Scam Season

Scam Season

Be alert for these scams that increase in spring and summer.

With warmer weather on the way, I wanted to alert you to some common scams that you should be aware of during the upcoming spring and summer months. The Fairfax County Police Department recently sent out a notice to inform residents of driveway paving scams. This scam typically starts with a knock at your door. The fraudster then presents a deal to repave your driveway, seal it, or provide other stone or concrete work. They will then attempt to create a sense of urgency for the homeowner to agree to the work immediately, often without any formal contract. The fraudster will then take a monetary deposit from the homeowner, and will proceed to begin work, but fails to complete it, often leaving the homeowner’s property in worse condition than it started.

So, how can you be sure that the solicitor who comes to your door is legitimate? Fairfax County has ordinances governing how solicitors must conduct themselves. Legitimate and reputable businesses typically abide by these ordinances, especially by obtaining a Fairfax County solicitor’s license, which is a laminated card displaying the solicitor’s photograph, fingerprints, and personal information. When a solicitor knocks on your door to offer a service, be sure to ask to see their soliciting license. If they do not have a valid license, ask them to leave and close your door. Immediately call Fairfax County Police (non-emergency) at 703-691-2131 to report the violation.

What are examples of other commonly reported scams? 

• Fake delivery text messages that claim your U.S. Postal Service, UPS or FedEx delivery has been kept on hold because of an issue with your address, insufficient postage, or nobody was home to receive it. Unless you explicitly sign up for status alerts on a package, you won’t receive a text from USPS. If UPS contacts you regarding a package, the UPS representative will always be able to provide a tracking number which can be further verified by you on their website. FedEx does not request, via unsolicited mail, email, or text, any personal information pertaining to your account credentials or identity.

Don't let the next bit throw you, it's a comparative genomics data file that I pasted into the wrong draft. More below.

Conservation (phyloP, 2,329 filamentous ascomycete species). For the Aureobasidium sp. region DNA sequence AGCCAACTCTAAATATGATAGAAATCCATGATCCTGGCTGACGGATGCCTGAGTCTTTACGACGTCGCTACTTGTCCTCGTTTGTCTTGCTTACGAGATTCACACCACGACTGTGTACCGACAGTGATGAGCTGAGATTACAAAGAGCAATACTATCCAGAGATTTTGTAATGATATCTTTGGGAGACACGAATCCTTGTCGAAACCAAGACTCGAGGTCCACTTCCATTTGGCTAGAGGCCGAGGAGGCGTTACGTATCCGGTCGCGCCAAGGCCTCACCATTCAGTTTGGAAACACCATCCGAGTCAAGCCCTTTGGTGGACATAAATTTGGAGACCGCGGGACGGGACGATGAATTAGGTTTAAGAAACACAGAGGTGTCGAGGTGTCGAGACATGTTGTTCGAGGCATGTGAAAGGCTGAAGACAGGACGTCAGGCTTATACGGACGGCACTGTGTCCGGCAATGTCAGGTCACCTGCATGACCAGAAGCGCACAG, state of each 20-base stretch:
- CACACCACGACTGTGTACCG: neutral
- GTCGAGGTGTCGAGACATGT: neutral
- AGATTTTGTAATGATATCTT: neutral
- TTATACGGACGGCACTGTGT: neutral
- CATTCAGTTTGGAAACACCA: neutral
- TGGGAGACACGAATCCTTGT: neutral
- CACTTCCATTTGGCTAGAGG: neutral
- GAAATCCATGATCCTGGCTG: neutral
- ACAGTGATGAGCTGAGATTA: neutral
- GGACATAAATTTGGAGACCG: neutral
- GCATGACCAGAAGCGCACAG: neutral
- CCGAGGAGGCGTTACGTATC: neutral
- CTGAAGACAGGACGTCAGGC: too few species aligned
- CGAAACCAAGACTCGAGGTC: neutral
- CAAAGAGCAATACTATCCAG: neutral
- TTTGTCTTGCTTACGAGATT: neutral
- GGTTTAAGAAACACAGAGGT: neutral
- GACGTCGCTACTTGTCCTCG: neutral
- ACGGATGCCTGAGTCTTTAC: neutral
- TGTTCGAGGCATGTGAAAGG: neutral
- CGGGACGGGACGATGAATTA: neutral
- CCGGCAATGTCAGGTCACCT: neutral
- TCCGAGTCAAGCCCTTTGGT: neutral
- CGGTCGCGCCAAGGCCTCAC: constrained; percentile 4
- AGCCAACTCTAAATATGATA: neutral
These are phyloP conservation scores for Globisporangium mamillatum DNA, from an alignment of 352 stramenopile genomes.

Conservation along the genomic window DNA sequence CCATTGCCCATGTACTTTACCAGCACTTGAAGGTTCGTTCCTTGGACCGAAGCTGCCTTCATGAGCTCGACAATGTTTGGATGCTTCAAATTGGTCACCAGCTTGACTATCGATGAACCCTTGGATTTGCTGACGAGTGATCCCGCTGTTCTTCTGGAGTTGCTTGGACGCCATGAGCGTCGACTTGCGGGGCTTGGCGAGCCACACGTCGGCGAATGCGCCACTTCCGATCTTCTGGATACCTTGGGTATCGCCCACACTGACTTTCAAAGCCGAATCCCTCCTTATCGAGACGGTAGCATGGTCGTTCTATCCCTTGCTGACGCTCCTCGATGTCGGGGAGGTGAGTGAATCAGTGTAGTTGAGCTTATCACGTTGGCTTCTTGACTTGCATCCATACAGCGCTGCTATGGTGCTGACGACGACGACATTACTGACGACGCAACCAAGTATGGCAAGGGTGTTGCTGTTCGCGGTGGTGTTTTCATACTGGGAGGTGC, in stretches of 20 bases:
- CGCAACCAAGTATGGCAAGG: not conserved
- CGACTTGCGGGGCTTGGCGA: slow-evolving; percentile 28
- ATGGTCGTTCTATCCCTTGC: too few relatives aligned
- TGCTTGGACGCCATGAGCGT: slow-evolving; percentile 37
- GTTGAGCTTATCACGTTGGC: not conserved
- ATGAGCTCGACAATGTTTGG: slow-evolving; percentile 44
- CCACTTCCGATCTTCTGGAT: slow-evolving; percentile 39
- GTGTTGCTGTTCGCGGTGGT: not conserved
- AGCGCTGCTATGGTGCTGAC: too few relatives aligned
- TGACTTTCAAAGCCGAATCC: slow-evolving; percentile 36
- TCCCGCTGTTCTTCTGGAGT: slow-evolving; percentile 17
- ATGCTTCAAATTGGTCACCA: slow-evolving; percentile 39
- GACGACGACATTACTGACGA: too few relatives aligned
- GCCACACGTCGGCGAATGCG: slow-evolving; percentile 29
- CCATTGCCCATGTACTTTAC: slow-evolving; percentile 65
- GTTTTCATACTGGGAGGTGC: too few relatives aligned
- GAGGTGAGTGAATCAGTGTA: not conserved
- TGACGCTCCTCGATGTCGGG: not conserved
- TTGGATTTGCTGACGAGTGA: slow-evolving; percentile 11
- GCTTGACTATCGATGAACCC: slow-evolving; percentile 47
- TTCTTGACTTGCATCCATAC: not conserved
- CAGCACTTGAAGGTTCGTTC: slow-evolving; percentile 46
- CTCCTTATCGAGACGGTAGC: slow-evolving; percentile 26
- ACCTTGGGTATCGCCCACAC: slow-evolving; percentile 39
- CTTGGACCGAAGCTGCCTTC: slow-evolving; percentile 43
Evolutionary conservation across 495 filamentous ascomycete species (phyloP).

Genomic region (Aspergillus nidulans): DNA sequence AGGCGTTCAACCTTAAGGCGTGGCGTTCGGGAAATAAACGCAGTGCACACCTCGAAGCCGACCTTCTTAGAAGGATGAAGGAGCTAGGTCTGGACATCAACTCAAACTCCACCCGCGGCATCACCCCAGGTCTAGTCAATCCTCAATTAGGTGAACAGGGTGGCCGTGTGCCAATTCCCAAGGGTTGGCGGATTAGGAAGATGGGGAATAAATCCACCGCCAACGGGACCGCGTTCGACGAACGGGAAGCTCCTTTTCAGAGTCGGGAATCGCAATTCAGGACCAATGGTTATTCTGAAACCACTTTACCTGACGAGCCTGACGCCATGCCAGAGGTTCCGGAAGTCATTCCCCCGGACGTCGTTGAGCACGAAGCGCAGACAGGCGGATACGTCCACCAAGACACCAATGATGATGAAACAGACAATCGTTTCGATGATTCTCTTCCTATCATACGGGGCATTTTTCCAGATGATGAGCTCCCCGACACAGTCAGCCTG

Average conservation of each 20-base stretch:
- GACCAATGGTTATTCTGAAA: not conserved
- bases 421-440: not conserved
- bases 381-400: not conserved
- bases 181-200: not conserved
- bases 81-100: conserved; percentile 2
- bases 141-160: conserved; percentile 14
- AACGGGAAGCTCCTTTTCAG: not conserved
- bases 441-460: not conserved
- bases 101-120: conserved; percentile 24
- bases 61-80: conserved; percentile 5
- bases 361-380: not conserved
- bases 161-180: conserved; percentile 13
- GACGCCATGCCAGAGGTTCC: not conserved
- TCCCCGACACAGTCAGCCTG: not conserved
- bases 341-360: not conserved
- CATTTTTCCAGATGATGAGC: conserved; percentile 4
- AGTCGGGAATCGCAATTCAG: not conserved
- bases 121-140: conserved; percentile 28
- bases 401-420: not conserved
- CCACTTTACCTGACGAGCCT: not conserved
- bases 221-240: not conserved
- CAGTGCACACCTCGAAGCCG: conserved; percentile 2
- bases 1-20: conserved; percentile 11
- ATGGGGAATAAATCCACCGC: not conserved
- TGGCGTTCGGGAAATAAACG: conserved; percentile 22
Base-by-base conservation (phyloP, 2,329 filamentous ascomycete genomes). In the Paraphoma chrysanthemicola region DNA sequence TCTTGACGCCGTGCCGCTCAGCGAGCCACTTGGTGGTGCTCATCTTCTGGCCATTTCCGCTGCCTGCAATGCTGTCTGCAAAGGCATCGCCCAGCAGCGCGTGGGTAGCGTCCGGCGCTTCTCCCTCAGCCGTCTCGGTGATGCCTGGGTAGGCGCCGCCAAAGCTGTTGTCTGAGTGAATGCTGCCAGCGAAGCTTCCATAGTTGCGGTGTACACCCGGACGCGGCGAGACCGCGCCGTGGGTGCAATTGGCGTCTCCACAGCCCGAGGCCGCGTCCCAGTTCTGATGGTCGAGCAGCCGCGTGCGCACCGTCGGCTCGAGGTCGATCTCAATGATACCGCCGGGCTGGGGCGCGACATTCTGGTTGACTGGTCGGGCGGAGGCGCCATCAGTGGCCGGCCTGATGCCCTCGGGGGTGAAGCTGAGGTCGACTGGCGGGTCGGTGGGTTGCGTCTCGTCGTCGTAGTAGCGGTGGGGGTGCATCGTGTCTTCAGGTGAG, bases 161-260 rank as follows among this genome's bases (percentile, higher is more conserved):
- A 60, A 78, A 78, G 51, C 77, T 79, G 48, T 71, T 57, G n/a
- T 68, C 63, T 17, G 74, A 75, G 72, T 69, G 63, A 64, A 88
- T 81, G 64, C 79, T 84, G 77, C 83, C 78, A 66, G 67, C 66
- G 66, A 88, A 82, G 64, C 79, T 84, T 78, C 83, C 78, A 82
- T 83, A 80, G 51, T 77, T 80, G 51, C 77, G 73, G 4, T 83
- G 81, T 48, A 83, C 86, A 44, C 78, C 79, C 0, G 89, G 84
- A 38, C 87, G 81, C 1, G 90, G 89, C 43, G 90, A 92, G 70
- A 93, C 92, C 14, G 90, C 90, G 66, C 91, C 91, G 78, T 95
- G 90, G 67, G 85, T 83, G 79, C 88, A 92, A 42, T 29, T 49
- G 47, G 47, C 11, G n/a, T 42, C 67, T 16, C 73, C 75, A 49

• Fraudulent bank account texts, robocalls, and emails that aim to obtain victims’ personal banking information

• Unsolicited phone calls during which crooks call and pretend to be a grandchild or other family member who’s been arrested and needs bail money to get out of a nonexistent legal jam. These scams are becoming more sophisticated with artificial intelligence technology that can mimic the voices of people you know.

• Sweepstakes scammers who call or write to say that you’ve won a nonexistent prize, but in order to receive the payout, you must provide the scammer with personal information.

How can you discern between legitimate and illegitimate messages? Many of these types of messages have misspellings or awkward grammar, and request payments and seemingly unnecessary information. Never click on any link unless you can verify that it’s legitimate. Be wary of a message or caller insisting that you take any immediate action. A good rule of thumb is to go directly to the source. If you’re concerned that there might be a problem with a package you’re receiving or have sent, contact the post office or company directly. Contact your bank directly in a way you know to be legitimate, either online or by calling the phone number on your statement or debit card. 

The General Assembly took action this session to crack down on fraud and scams, especially those targeting seniors. Del. Maldonado and Sen. Favola introduced legislation that I supported which permits financial institutions to allow an elderly or vulnerable adult to submit and periodically update a list of trusted persons who may be contacted in the case of the suspected financial exploitation of the adult, and permits financial institutions to conduct a training to instruct its staff on how to identify and report the suspected financial exploitation of an elderly or vulnerable adult.

If you have been a victim of a financial crime, please contact the Fairfax County Police Department by filing a report through the Financial Crimes Online Reporting (FiCOR) website or call 703-691-2131. Additionally, if you have been a victim of elder fraud, you can call the National Elder Fraud Hotline at 1-833-372-8311.

I also invite you to attend the 7th annual Scam Jam event hosted by the AARP and Fairfax County on April 19 from 9 am to 12 pm at the Fairfax County Government Center to learn more about how to identify the red flags to spot scams and protect yourself and your family.